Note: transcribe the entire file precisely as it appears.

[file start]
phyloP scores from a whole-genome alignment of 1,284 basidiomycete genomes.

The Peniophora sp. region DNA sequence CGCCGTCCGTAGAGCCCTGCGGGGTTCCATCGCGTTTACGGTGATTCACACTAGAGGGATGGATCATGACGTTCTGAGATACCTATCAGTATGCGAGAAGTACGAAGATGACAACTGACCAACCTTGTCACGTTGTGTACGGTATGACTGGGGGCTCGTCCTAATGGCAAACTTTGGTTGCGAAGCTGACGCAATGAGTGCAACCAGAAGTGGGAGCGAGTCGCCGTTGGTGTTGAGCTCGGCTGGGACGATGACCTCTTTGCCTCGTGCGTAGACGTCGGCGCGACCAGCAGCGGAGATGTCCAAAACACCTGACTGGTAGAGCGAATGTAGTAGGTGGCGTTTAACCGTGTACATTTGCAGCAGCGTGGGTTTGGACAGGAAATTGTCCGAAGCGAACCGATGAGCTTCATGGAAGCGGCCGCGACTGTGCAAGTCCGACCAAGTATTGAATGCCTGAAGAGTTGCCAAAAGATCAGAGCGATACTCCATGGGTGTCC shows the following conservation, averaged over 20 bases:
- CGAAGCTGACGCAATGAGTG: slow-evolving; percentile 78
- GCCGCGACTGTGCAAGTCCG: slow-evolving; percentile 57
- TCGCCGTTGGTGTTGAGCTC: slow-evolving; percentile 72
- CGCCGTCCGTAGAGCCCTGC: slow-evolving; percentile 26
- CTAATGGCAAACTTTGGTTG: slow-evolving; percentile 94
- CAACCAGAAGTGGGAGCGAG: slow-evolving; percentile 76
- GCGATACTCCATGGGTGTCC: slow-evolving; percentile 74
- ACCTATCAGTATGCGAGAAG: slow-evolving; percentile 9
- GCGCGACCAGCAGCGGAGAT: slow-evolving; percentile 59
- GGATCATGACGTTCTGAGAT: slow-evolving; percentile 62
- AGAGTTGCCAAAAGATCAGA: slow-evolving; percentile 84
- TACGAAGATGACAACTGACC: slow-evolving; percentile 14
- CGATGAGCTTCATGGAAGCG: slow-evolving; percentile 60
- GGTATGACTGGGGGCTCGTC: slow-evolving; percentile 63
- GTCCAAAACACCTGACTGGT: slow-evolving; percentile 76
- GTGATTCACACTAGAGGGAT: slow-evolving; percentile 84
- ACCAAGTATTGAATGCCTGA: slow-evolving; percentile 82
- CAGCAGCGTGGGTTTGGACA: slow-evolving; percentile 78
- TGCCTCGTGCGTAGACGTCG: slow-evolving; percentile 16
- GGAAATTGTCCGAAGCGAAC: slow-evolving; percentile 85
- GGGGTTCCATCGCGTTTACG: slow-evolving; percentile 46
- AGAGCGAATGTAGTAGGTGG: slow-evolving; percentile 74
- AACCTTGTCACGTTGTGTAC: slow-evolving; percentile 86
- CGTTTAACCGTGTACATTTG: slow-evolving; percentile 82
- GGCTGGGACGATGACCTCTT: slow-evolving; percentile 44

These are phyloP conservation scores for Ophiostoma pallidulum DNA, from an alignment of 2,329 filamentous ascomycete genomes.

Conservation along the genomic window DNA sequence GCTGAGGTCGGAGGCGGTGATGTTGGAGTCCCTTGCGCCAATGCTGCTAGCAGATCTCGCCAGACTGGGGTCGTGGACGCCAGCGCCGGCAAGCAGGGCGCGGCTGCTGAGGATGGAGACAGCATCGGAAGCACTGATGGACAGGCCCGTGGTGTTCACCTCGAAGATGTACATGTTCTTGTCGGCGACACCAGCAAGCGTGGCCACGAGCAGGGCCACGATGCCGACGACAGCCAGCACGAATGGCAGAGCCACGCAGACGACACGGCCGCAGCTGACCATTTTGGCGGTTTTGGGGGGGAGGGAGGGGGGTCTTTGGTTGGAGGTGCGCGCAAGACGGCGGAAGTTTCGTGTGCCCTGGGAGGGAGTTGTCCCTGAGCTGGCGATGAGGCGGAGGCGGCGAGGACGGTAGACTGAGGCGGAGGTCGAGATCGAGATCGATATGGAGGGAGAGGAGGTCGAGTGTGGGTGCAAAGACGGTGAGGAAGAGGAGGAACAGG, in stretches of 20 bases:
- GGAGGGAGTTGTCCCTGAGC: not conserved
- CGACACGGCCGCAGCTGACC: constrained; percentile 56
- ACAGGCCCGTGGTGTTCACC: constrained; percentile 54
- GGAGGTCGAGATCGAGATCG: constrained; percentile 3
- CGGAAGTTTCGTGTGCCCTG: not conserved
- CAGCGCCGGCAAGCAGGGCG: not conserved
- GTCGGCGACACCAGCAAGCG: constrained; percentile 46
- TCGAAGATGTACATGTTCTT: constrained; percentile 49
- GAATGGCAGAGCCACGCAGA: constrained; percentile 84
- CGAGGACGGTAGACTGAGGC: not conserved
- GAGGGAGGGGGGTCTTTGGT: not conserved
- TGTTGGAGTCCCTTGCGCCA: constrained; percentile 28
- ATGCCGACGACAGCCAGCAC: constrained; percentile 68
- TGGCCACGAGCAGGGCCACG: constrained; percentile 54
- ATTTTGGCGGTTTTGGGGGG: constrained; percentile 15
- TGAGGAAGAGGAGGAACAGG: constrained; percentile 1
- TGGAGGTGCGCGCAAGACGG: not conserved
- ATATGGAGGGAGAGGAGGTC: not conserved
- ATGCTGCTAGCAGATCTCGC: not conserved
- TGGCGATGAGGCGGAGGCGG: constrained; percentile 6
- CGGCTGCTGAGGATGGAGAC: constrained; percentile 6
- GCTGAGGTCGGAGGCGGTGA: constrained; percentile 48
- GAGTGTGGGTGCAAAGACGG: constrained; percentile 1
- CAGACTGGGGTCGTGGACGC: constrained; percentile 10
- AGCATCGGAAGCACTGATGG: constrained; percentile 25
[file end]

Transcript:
phyloP scores from a whole-genome alignment of 1,284 basidiomycete genomes.

The Peniophora sp. region DNA sequence CGCCGTCCGTAGAGCCCTGCGGGGTTCCATCGCGTTTACGGTGATTCACACTAGAGGGATGGATCATGACGTTCTGAGATACCTATCAGTATGCGAGAAGTACGAAGATGACAACTGACCAACCTTGTCACGTTGTGTACGGTATGACTGGGGGCTCGTCCTAATGGCAAACTTTGGTTGCGAAGCTGACGCAATGAGTGCAACCAGAAGTGGGAGCGAGTCGCCGTTGGTGTTGAGCTCGGCTGGGACGATGACCTCTTTGCCTCGTGCGTAGACGTCGGCGCGACCAGCAGCGGAGATGTCCAAAACACCTGACTGGTAGAGCGAATGTAGTAGGTGGCGTTTAACCGTGTACATTTGCAGCAGCGTGGGTTTGGACAGGAAATTGTCCGAAGCGAACCGATGAGCTTCATGGAAGCGGCCGCGACTGTGCAAGTCCGACCAAGTATTGAATGCCTGAAGAGTTGCCAAAAGATCAGAGCGATACTCCATGGGTGTCC shows the following conservation, averaged over 20 bases:
- CGAAGCTGACGCAATGAGTG: slow-evolving; percentile 78
- GCCGCGACTGTGCAAGTCCG: slow-evolving; percentile 57
- TCGCCGTTGGTGTTGAGCTC: slow-evolving; percentile 72
- CGCCGTCCGTAGAGCCCTGC: slow-evolving; percentile 26
- CTAATGGCAAACTTTGGTTG: slow-evolving; percentile 94
- CAACCAGAAGTGGGAGCGAG: slow-evolving; percentile 76
- GCGATACTCCATGGGTGTCC: slow-evolving; percentile 74
- ACCTATCAGTATGCGAGAAG: slow-evolving; percentile 9
- GCGCGACCAGCAGCGGAGAT: slow-evolving; percentile 59
- GGATCATGACGTTCTGAGAT: slow-evolving; percentile 62
- AGAGTTGCCAAAAGATCAGA: slow-evolving; percentile 84
- TACGAAGATGACAACTGACC: slow-evolving; percentile 14
- CGATGAGCTTCATGGAAGCG: slow-evolving; percentile 60
- GGTATGACTGGGGGCTCGTC: slow-evolving; percentile 63
- GTCCAAAACACCTGACTGGT: slow-evolving; percentile 76
- GTGATTCACACTAGAGGGAT: slow-evolving; percentile 84
- ACCAAGTATTGAATGCCTGA: slow-evolving; percentile 82
- CAGCAGCGTGGGTTTGGACA: slow-evolving; percentile 78
- TGCCTCGTGCGTAGACGTCG: slow-evolving; percentile 16
- GGAAATTGTCCGAAGCGAAC: slow-evolving; percentile 85
- GGGGTTCCATCGCGTTTACG: slow-evolving; percentile 46
- AGAGCGAATGTAGTAGGTGG: slow-evolving; percentile 74
- AACCTTGTCACGTTGTGTAC: slow-evolving; percentile 86
- CGTTTAACCGTGTACATTTG: slow-evolving; percentile 82
- GGCTGGGACGATGACCTCTT: slow-evolving; percentile 44

These are phyloP conservation scores for Ophiostoma pallidulum DNA, from an alignment of 2,329 filamentous ascomycete genomes.

Conservation along the genomic window DNA sequence GCTGAGGTCGGAGGCGGTGATGTTGGAGTCCCTTGCGCCAATGCTGCTAGCAGATCTCGCCAGACTGGGGTCGTGGACGCCAGCGCCGGCAAGCAGGGCGCGGCTGCTGAGGATGGAGACAGCATCGGAAGCACTGATGGACAGGCCCGTGGTGTTCACCTCGAAGATGTACATGTTCTTGTCGGCGACACCAGCAAGCGTGGCCACGAGCAGGGCCACGATGCCGACGACAGCCAGCACGAATGGCAGAGCCACGCAGACGACACGGCCGCAGCTGACCATTTTGGCGGTTTTGGGGGGGAGGGAGGGGGGTCTTTGGTTGGAGGTGCGCGCAAGACGGCGGAAGTTTCGTGTGCCCTGGGAGGGAGTTGTCCCTGAGCTGGCGATGAGGCGGAGGCGGCGAGGACGGTAGACTGAGGCGGAGGTCGAGATCGAGATCGATATGGAGGGAGAGGAGGTCGAGTGTGGGTGCAAAGACGGTGAGGAAGAGGAGGAACAGG, in stretches of 20 bases:
- GGAGGGAGTTGTCCCTGAGC: not conserved
- CGACACGGCCGCAGCTGACC: constrained; percentile 56
- ACAGGCCCGTGGTGTTCACC: constrained; percentile 54
- GGAGGTCGAGATCGAGATCG: constrained; percentile 3
- CGGAAGTTTCGTGTGCCCTG: not conserved
- CAGCGCCGGCAAGCAGGGCG: not conserved
- GTCGGCGACACCAGCAAGCG: constrained; percentile 46
- TCGAAGATGTACATGTTCTT: constrained; percentile 49
- GAATGGCAGAGCCACGCAGA: constrained; percentile 84
- CGAGGACGGTAGACTGAGGC: not conserved
- GAGGGAGGGGGGTCTTTGGT: not conserved
- TGTTGGAGTCCCTTGCGCCA: constrained; percentile 28
- ATGCCGACGACAGCCAGCAC: constrained; percentile 68
- TGGCCACGAGCAGGGCCACG: constrained; percentile 54
- ATTTTGGCGGTTTTGGGGGG: constrained; percentile 15
- TGAGGAAGAGGAGGAACAGG: constrained; percentile 1
- TGGAGGTGCGCGCAAGACGG: not conserved
- ATATGGAGGGAGAGGAGGTC: not conserved
- ATGCTGCTAGCAGATCTCGC: not conserved
- TGGCGATGAGGCGGAGGCGG: constrained; percentile 6
- CGGCTGCTGAGGATGGAGAC: constrained; percentile 6
- GCTGAGGTCGGAGGCGGTGA: constrained; percentile 48
- GAGTGTGGGTGCAAAGACGG: constrained; percentile 1
- CAGACTGGGGTCGTGGACGC: constrained; percentile 10
- AGCATCGGAAGCACTGATGG: constrained; percentile 25